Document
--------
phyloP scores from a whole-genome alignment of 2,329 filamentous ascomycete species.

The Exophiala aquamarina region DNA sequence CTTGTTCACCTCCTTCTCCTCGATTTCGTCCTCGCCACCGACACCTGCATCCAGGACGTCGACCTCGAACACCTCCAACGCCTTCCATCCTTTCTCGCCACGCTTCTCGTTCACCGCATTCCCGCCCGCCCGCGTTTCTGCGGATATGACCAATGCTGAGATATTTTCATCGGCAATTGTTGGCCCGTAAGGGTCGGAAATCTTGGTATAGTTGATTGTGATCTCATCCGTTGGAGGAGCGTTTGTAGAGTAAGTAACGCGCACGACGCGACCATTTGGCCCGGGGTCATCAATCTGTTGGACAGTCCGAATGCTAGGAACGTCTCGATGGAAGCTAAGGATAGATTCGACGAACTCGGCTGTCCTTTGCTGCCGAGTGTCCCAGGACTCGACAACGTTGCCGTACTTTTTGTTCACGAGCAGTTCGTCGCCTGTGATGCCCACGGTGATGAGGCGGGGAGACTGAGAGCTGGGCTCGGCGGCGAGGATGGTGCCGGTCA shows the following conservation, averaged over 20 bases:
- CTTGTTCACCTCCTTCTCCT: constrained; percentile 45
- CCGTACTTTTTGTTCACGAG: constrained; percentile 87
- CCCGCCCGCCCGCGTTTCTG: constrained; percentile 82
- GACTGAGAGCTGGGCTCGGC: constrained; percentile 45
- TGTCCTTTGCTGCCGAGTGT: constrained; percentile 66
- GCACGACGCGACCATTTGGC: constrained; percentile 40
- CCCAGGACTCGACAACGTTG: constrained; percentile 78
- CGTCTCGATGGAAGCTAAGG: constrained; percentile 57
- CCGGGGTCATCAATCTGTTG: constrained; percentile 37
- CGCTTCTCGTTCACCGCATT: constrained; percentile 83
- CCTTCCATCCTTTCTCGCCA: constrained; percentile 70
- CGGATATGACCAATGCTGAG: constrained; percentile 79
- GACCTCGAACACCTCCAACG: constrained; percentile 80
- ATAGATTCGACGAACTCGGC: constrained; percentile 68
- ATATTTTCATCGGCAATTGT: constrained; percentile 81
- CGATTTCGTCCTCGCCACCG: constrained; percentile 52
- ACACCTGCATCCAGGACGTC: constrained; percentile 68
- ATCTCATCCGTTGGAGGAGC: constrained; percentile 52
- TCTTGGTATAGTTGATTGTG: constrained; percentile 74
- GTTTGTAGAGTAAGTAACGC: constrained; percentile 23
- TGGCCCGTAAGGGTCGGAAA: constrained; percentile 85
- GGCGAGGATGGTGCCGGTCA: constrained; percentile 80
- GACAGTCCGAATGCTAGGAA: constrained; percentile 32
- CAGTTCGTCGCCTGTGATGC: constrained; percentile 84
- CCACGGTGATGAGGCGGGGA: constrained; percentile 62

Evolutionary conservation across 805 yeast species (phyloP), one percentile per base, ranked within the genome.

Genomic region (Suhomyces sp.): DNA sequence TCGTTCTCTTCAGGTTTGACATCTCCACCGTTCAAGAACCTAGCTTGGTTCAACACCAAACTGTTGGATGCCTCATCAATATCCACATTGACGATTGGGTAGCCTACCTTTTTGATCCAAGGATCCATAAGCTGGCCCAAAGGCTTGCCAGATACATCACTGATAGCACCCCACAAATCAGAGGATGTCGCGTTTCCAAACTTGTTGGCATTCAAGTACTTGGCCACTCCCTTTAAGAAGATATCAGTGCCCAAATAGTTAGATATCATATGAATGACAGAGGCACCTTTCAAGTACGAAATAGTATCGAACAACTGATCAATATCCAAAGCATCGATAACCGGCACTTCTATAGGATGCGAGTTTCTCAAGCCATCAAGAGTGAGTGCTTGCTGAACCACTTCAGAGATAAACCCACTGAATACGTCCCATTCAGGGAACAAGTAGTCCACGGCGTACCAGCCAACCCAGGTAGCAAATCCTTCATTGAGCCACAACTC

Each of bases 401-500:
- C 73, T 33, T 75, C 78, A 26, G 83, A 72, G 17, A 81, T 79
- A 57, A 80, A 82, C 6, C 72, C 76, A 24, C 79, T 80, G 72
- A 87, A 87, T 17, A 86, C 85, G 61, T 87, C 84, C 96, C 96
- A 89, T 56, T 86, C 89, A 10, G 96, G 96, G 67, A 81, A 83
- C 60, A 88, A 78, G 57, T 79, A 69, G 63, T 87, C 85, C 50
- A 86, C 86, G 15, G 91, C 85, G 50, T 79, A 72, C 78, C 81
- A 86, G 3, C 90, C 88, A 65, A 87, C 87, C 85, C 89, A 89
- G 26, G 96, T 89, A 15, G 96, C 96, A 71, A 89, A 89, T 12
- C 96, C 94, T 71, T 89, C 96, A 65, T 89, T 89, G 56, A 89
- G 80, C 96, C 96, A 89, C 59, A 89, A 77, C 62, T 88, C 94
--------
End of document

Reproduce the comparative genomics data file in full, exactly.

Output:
phyloP scores from a whole-genome alignment of 2,329 filamentous ascomycete species.

The Exophiala aquamarina region DNA sequence CTTGTTCACCTCCTTCTCCTCGATTTCGTCCTCGCCACCGACACCTGCATCCAGGACGTCGACCTCGAACACCTCCAACGCCTTCCATCCTTTCTCGCCACGCTTCTCGTTCACCGCATTCCCGCCCGCCCGCGTTTCTGCGGATATGACCAATGCTGAGATATTTTCATCGGCAATTGTTGGCCCGTAAGGGTCGGAAATCTTGGTATAGTTGATTGTGATCTCATCCGTTGGAGGAGCGTTTGTAGAGTAAGTAACGCGCACGACGCGACCATTTGGCCCGGGGTCATCAATCTGTTGGACAGTCCGAATGCTAGGAACGTCTCGATGGAAGCTAAGGATAGATTCGACGAACTCGGCTGTCCTTTGCTGCCGAGTGTCCCAGGACTCGACAACGTTGCCGTACTTTTTGTTCACGAGCAGTTCGTCGCCTGTGATGCCCACGGTGATGAGGCGGGGAGACTGAGAGCTGGGCTCGGCGGCGAGGATGGTGCCGGTCA shows the following conservation, averaged over 20 bases:
- CTTGTTCACCTCCTTCTCCT: constrained; percentile 45
- CCGTACTTTTTGTTCACGAG: constrained; percentile 87
- CCCGCCCGCCCGCGTTTCTG: constrained; percentile 82
- GACTGAGAGCTGGGCTCGGC: constrained; percentile 45
- TGTCCTTTGCTGCCGAGTGT: constrained; percentile 66
- GCACGACGCGACCATTTGGC: constrained; percentile 40
- CCCAGGACTCGACAACGTTG: constrained; percentile 78
- CGTCTCGATGGAAGCTAAGG: constrained; percentile 57
- CCGGGGTCATCAATCTGTTG: constrained; percentile 37
- CGCTTCTCGTTCACCGCATT: constrained; percentile 83
- CCTTCCATCCTTTCTCGCCA: constrained; percentile 70
- CGGATATGACCAATGCTGAG: constrained; percentile 79
- GACCTCGAACACCTCCAACG: constrained; percentile 80
- ATAGATTCGACGAACTCGGC: constrained; percentile 68
- ATATTTTCATCGGCAATTGT: constrained; percentile 81
- CGATTTCGTCCTCGCCACCG: constrained; percentile 52
- ACACCTGCATCCAGGACGTC: constrained; percentile 68
- ATCTCATCCGTTGGAGGAGC: constrained; percentile 52
- TCTTGGTATAGTTGATTGTG: constrained; percentile 74
- GTTTGTAGAGTAAGTAACGC: constrained; percentile 23
- TGGCCCGTAAGGGTCGGAAA: constrained; percentile 85
- GGCGAGGATGGTGCCGGTCA: constrained; percentile 80
- GACAGTCCGAATGCTAGGAA: constrained; percentile 32
- CAGTTCGTCGCCTGTGATGC: constrained; percentile 84
- CCACGGTGATGAGGCGGGGA: constrained; percentile 62

Evolutionary conservation across 805 yeast species (phyloP), one percentile per base, ranked within the genome.

Genomic region (Suhomyces sp.): DNA sequence TCGTTCTCTTCAGGTTTGACATCTCCACCGTTCAAGAACCTAGCTTGGTTCAACACCAAACTGTTGGATGCCTCATCAATATCCACATTGACGATTGGGTAGCCTACCTTTTTGATCCAAGGATCCATAAGCTGGCCCAAAGGCTTGCCAGATACATCACTGATAGCACCCCACAAATCAGAGGATGTCGCGTTTCCAAACTTGTTGGCATTCAAGTACTTGGCCACTCCCTTTAAGAAGATATCAGTGCCCAAATAGTTAGATATCATATGAATGACAGAGGCACCTTTCAAGTACGAAATAGTATCGAACAACTGATCAATATCCAAAGCATCGATAACCGGCACTTCTATAGGATGCGAGTTTCTCAAGCCATCAAGAGTGAGTGCTTGCTGAACCACTTCAGAGATAAACCCACTGAATACGTCCCATTCAGGGAACAAGTAGTCCACGGCGTACCAGCCAACCCAGGTAGCAAATCCTTCATTGAGCCACAACTC

Each of bases 401-500:
- C 73, T 33, T 75, C 78, A 26, G 83, A 72, G 17, A 81, T 79
- A 57, A 80, A 82, C 6, C 72, C 76, A 24, C 79, T 80, G 72
- A 87, A 87, T 17, A 86, C 85, G 61, T 87, C 84, C 96, C 96
- A 89, T 56, T 86, C 89, A 10, G 96, G 96, G 67, A 81, A 83
- C 60, A 88, A 78, G 57, T 79, A 69, G 63, T 87, C 85, C 50
- A 86, C 86, G 15, G 91, C 85, G 50, T 79, A 72, C 78, C 81
- A 86, G 3, C 90, C 88, A 65, A 87, C 87, C 85, C 89, A 89
- G 26, G 96, T 89, A 15, G 96, C 96, A 71, A 89, A 89, T 12
- C 96, C 94, T 71, T 89, C 96, A 65, T 89, T 89, G 56, A 89
- G 80, C 96, C 96, A 89, C 59, A 89, A 77, C 62, T 88, C 94